The 1920s were years of post-war turmoil. Following the Communist Revolution, Russia descended into civil war, captured in Dr. Zhivago. The American economy thrived by satisfying the world’s growing appetite for oil (There will be Blood) and cinema (Chaplin). It also provided loans to European countries for post-war reconstruction: most notably, Germany used American dollars to fuel a cultural revolution captured in cutting-edge films like Metropolis.

Nevertheless, whilst economies boomed, societies fractured. In America, the Prohibition of alcohol encouraged the growth of rival gangs led by figures like Al Capone (The Untouchables, Once Upon a Time in America, Boardwalk Empire) who grew rich selling illegal liquor. In Germany too, the old forces of conservatism clashed with the devil-may-care attitude of the post-war generation – a tension embodied by the relationship between the teacher and the strip-dancer in The Blue Angel.


These tensions boiled into outright crisis following the Wall Street Crash of 1929, an economic downturn which led to massive unemployment and social hardship in the USA (Cinderella Man, It’s a Wonderful Life, Of Mice and Men). Foreign loans were recalled, creating a World Depression.

Japan, which had ironically only recently opened its doors to the world markets, was badly hit and invaded Manchuria for its resources, re-installing the former Emperor of China there as a puppet ruler (The Last Emperor).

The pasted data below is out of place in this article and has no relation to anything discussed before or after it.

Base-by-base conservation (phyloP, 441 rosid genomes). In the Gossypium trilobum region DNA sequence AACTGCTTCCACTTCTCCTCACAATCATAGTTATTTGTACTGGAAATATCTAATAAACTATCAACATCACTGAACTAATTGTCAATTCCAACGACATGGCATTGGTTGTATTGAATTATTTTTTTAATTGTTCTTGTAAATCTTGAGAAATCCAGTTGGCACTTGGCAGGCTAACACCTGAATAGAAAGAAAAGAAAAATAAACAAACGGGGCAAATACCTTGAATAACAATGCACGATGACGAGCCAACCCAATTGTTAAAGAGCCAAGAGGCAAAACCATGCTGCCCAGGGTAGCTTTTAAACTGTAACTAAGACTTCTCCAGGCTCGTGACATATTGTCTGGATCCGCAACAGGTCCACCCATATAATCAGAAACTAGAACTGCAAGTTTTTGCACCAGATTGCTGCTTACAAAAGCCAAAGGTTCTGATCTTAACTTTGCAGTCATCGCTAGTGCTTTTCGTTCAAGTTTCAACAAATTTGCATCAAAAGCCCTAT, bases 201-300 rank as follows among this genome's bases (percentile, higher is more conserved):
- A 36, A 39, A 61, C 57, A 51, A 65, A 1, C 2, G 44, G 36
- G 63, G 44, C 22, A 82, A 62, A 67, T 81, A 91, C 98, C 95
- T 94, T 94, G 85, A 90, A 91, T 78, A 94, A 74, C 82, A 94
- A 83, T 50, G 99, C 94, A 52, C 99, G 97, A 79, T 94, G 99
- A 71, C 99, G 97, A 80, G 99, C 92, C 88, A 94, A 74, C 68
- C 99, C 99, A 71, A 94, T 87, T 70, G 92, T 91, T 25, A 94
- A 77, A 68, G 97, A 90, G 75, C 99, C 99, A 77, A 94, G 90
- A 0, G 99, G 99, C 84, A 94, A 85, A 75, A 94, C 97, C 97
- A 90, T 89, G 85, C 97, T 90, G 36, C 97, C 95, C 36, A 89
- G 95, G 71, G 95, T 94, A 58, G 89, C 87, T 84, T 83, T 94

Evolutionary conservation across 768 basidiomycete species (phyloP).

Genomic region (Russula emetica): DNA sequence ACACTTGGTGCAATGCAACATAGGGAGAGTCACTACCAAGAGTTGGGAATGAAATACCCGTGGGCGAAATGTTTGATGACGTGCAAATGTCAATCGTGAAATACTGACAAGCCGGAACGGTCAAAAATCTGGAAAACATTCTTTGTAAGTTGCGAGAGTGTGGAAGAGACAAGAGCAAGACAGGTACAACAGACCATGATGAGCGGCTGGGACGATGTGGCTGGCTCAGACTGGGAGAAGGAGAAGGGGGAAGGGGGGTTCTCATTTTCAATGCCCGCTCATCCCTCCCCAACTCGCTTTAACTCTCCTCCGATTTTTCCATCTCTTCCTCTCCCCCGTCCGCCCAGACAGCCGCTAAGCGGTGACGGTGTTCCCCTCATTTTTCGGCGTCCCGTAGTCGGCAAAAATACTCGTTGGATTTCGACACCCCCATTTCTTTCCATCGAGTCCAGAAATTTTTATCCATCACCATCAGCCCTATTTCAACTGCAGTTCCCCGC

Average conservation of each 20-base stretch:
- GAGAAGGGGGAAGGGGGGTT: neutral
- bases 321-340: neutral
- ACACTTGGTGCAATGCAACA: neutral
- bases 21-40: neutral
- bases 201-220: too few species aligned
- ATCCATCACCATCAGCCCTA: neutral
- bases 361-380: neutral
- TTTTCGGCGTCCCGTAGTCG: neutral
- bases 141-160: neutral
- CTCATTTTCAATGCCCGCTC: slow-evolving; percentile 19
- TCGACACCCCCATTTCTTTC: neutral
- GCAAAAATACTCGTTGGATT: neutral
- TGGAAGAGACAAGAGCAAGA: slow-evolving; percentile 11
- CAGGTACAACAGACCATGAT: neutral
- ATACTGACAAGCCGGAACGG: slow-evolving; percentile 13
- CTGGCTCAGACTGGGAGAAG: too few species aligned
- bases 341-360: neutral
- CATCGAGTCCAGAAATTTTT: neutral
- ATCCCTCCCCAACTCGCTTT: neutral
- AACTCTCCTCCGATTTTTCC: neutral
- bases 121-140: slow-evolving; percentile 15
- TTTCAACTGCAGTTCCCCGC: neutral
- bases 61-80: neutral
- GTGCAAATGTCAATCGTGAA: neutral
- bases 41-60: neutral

Spain, deeply divided like many countries between Fascism and Communism (Butterfly’s Tongue) suffered a brutal civil war (Land and Freedom) which ended with the victory of General Franco.

Germany was thrown into an even more violent tailspin. Fear of a violent communist revolution, plus Nazi promises to end the economic crisis, helps to explain Hitler: The Rise of Evil – although the hypnotic power of charismatic leaders over vulnerable individuals and societies continues to provide important lessons for us all to consider and beware of (Die Welle, Das Experiment). This Nazi dictatorship heralded a new, dangerous period in world affairs. Hitler spent his way out of the economic depression by borrowing money and spending it on weapons which could only pay for themselves through foreign conquest.